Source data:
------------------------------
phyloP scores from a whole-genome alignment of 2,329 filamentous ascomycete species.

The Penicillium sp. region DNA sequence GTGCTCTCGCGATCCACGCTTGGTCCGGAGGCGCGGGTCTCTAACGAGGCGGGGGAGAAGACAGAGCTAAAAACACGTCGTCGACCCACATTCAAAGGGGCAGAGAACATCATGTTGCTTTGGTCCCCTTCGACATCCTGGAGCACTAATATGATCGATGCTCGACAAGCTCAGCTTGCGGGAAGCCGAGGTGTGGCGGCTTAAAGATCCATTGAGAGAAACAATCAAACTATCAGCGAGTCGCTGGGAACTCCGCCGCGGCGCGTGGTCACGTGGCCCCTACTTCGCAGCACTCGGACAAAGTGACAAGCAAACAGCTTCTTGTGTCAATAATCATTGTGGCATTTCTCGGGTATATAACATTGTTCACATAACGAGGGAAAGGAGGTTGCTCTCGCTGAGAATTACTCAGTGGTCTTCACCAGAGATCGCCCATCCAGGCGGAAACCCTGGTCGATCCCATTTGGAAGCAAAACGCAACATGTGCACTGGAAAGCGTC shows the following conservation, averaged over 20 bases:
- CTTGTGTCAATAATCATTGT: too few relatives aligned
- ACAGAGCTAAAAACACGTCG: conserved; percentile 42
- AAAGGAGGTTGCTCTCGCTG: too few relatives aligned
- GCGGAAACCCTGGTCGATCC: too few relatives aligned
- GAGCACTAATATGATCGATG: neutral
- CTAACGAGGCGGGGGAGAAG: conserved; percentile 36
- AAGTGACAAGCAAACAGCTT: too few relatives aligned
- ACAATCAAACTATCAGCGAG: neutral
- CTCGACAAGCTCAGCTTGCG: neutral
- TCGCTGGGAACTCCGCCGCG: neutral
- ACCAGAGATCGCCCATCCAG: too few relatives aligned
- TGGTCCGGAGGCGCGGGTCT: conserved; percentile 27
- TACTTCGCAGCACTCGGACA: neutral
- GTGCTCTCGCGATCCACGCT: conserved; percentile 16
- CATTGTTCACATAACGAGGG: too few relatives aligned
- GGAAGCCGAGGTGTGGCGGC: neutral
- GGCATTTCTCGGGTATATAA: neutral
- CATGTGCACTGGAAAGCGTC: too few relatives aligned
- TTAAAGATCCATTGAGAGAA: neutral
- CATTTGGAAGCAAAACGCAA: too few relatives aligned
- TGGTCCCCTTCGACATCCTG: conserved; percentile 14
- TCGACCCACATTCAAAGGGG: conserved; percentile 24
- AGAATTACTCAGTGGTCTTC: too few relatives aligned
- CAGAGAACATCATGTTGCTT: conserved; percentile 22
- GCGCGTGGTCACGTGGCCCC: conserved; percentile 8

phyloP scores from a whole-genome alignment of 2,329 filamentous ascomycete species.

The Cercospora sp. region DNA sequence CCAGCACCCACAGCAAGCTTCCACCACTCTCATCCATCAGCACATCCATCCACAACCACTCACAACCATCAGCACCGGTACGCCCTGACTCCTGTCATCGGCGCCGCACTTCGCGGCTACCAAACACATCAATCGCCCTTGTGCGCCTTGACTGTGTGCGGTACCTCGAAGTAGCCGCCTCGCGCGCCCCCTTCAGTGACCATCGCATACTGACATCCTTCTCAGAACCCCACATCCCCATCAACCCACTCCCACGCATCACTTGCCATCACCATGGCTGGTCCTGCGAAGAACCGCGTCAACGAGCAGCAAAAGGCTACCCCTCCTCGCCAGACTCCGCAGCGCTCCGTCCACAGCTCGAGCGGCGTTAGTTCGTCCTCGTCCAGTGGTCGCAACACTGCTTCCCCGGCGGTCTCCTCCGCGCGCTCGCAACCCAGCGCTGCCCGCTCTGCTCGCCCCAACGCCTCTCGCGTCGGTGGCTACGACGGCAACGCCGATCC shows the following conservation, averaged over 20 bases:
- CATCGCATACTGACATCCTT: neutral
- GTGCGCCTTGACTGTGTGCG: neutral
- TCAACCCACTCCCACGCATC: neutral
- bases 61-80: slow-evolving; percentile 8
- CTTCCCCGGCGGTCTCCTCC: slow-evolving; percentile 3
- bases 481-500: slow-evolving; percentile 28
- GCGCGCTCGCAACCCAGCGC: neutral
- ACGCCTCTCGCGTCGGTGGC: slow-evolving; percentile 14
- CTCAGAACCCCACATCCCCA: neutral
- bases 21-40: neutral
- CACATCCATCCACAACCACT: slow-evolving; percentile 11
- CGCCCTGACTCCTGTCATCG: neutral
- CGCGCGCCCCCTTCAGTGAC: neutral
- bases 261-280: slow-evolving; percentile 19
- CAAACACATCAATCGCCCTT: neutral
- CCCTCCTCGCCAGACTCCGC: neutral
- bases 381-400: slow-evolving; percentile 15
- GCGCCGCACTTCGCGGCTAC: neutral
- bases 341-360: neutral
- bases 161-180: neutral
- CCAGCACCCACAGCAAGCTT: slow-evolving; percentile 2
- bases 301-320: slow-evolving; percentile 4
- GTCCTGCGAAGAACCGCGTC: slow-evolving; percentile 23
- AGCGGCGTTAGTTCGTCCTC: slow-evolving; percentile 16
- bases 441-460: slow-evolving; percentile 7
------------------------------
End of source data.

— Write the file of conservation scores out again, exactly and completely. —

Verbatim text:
phyloP scores from a whole-genome alignment of 2,329 filamentous ascomycete species.

The Penicillium sp. region DNA sequence GTGCTCTCGCGATCCACGCTTGGTCCGGAGGCGCGGGTCTCTAACGAGGCGGGGGAGAAGACAGAGCTAAAAACACGTCGTCGACCCACATTCAAAGGGGCAGAGAACATCATGTTGCTTTGGTCCCCTTCGACATCCTGGAGCACTAATATGATCGATGCTCGACAAGCTCAGCTTGCGGGAAGCCGAGGTGTGGCGGCTTAAAGATCCATTGAGAGAAACAATCAAACTATCAGCGAGTCGCTGGGAACTCCGCCGCGGCGCGTGGTCACGTGGCCCCTACTTCGCAGCACTCGGACAAAGTGACAAGCAAACAGCTTCTTGTGTCAATAATCATTGTGGCATTTCTCGGGTATATAACATTGTTCACATAACGAGGGAAAGGAGGTTGCTCTCGCTGAGAATTACTCAGTGGTCTTCACCAGAGATCGCCCATCCAGGCGGAAACCCTGGTCGATCCCATTTGGAAGCAAAACGCAACATGTGCACTGGAAAGCGTC shows the following conservation, averaged over 20 bases:
- CTTGTGTCAATAATCATTGT: too few relatives aligned
- ACAGAGCTAAAAACACGTCG: conserved; percentile 42
- AAAGGAGGTTGCTCTCGCTG: too few relatives aligned
- GCGGAAACCCTGGTCGATCC: too few relatives aligned
- GAGCACTAATATGATCGATG: neutral
- CTAACGAGGCGGGGGAGAAG: conserved; percentile 36
- AAGTGACAAGCAAACAGCTT: too few relatives aligned
- ACAATCAAACTATCAGCGAG: neutral
- CTCGACAAGCTCAGCTTGCG: neutral
- TCGCTGGGAACTCCGCCGCG: neutral
- ACCAGAGATCGCCCATCCAG: too few relatives aligned
- TGGTCCGGAGGCGCGGGTCT: conserved; percentile 27
- TACTTCGCAGCACTCGGACA: neutral
- GTGCTCTCGCGATCCACGCT: conserved; percentile 16
- CATTGTTCACATAACGAGGG: too few relatives aligned
- GGAAGCCGAGGTGTGGCGGC: neutral
- GGCATTTCTCGGGTATATAA: neutral
- CATGTGCACTGGAAAGCGTC: too few relatives aligned
- TTAAAGATCCATTGAGAGAA: neutral
- CATTTGGAAGCAAAACGCAA: too few relatives aligned
- TGGTCCCCTTCGACATCCTG: conserved; percentile 14
- TCGACCCACATTCAAAGGGG: conserved; percentile 24
- AGAATTACTCAGTGGTCTTC: too few relatives aligned
- CAGAGAACATCATGTTGCTT: conserved; percentile 22
- GCGCGTGGTCACGTGGCCCC: conserved; percentile 8

phyloP scores from a whole-genome alignment of 2,329 filamentous ascomycete species.

The Cercospora sp. region DNA sequence CCAGCACCCACAGCAAGCTTCCACCACTCTCATCCATCAGCACATCCATCCACAACCACTCACAACCATCAGCACCGGTACGCCCTGACTCCTGTCATCGGCGCCGCACTTCGCGGCTACCAAACACATCAATCGCCCTTGTGCGCCTTGACTGTGTGCGGTACCTCGAAGTAGCCGCCTCGCGCGCCCCCTTCAGTGACCATCGCATACTGACATCCTTCTCAGAACCCCACATCCCCATCAACCCACTCCCACGCATCACTTGCCATCACCATGGCTGGTCCTGCGAAGAACCGCGTCAACGAGCAGCAAAAGGCTACCCCTCCTCGCCAGACTCCGCAGCGCTCCGTCCACAGCTCGAGCGGCGTTAGTTCGTCCTCGTCCAGTGGTCGCAACACTGCTTCCCCGGCGGTCTCCTCCGCGCGCTCGCAACCCAGCGCTGCCCGCTCTGCTCGCCCCAACGCCTCTCGCGTCGGTGGCTACGACGGCAACGCCGATCC shows the following conservation, averaged over 20 bases:
- CATCGCATACTGACATCCTT: neutral
- GTGCGCCTTGACTGTGTGCG: neutral
- TCAACCCACTCCCACGCATC: neutral
- bases 61-80: slow-evolving; percentile 8
- CTTCCCCGGCGGTCTCCTCC: slow-evolving; percentile 3
- bases 481-500: slow-evolving; percentile 28
- GCGCGCTCGCAACCCAGCGC: neutral
- ACGCCTCTCGCGTCGGTGGC: slow-evolving; percentile 14
- CTCAGAACCCCACATCCCCA: neutral
- bases 21-40: neutral
- CACATCCATCCACAACCACT: slow-evolving; percentile 11
- CGCCCTGACTCCTGTCATCG: neutral
- CGCGCGCCCCCTTCAGTGAC: neutral
- bases 261-280: slow-evolving; percentile 19
- CAAACACATCAATCGCCCTT: neutral
- CCCTCCTCGCCAGACTCCGC: neutral
- bases 381-400: slow-evolving; percentile 15
- GCGCCGCACTTCGCGGCTAC: neutral
- bases 341-360: neutral
- bases 161-180: neutral
- CCAGCACCCACAGCAAGCTT: slow-evolving; percentile 2
- bases 301-320: slow-evolving; percentile 4
- GTCCTGCGAAGAACCGCGTC: slow-evolving; percentile 23
- AGCGGCGTTAGTTCGTCCTC: slow-evolving; percentile 16
- bases 441-460: slow-evolving; percentile 7